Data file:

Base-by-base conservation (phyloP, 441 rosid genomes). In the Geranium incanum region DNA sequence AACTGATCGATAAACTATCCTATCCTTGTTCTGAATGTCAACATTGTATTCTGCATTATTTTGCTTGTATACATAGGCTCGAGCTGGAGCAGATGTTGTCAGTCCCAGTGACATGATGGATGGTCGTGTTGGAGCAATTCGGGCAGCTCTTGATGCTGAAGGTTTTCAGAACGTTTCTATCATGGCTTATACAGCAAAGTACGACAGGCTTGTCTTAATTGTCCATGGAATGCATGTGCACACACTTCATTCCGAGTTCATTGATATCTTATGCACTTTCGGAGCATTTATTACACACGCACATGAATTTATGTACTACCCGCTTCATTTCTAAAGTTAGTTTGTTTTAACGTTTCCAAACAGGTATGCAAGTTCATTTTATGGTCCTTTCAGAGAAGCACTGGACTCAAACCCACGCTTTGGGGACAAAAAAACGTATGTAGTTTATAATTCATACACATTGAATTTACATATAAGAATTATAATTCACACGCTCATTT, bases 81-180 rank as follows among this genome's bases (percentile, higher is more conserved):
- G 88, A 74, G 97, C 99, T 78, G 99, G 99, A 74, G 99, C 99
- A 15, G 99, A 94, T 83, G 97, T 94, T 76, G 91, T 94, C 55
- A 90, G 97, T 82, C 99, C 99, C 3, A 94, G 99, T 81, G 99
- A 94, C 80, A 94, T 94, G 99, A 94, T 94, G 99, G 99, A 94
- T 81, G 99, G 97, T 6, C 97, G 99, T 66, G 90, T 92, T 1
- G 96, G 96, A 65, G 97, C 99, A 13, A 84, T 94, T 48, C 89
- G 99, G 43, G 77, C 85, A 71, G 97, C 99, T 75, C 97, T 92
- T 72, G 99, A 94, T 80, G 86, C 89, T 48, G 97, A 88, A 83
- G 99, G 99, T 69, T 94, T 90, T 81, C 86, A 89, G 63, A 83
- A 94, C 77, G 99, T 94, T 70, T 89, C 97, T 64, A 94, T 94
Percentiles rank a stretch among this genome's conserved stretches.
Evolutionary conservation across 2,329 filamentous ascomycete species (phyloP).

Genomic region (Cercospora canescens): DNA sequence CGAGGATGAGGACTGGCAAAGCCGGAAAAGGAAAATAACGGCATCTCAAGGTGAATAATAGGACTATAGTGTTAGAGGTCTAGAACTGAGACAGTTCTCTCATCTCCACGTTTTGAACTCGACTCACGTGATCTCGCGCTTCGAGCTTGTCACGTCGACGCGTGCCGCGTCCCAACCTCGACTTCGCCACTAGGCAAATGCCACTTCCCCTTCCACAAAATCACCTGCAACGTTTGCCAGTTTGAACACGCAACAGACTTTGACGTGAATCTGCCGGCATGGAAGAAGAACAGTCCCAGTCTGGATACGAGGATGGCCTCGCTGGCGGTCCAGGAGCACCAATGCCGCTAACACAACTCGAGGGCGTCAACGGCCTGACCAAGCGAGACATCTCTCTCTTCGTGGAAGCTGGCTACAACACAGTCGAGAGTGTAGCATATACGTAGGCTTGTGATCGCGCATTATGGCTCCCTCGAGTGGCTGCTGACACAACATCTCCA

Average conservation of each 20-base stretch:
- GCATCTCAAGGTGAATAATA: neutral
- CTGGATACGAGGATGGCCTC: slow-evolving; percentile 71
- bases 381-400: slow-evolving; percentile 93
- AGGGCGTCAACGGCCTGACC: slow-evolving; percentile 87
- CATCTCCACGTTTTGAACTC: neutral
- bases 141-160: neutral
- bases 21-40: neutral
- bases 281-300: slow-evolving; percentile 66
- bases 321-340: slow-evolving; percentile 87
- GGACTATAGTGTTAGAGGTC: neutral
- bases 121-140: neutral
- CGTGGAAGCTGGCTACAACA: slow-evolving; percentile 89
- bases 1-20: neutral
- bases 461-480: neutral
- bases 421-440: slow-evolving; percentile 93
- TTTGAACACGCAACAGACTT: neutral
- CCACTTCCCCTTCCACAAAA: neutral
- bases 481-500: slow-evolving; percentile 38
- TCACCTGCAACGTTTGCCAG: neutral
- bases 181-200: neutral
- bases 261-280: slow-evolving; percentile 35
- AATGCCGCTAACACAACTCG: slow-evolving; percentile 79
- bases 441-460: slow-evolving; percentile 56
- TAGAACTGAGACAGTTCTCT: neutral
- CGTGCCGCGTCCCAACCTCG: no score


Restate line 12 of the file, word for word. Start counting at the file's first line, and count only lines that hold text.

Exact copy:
Percentiles rank a stretch among this genome's conserved stretches.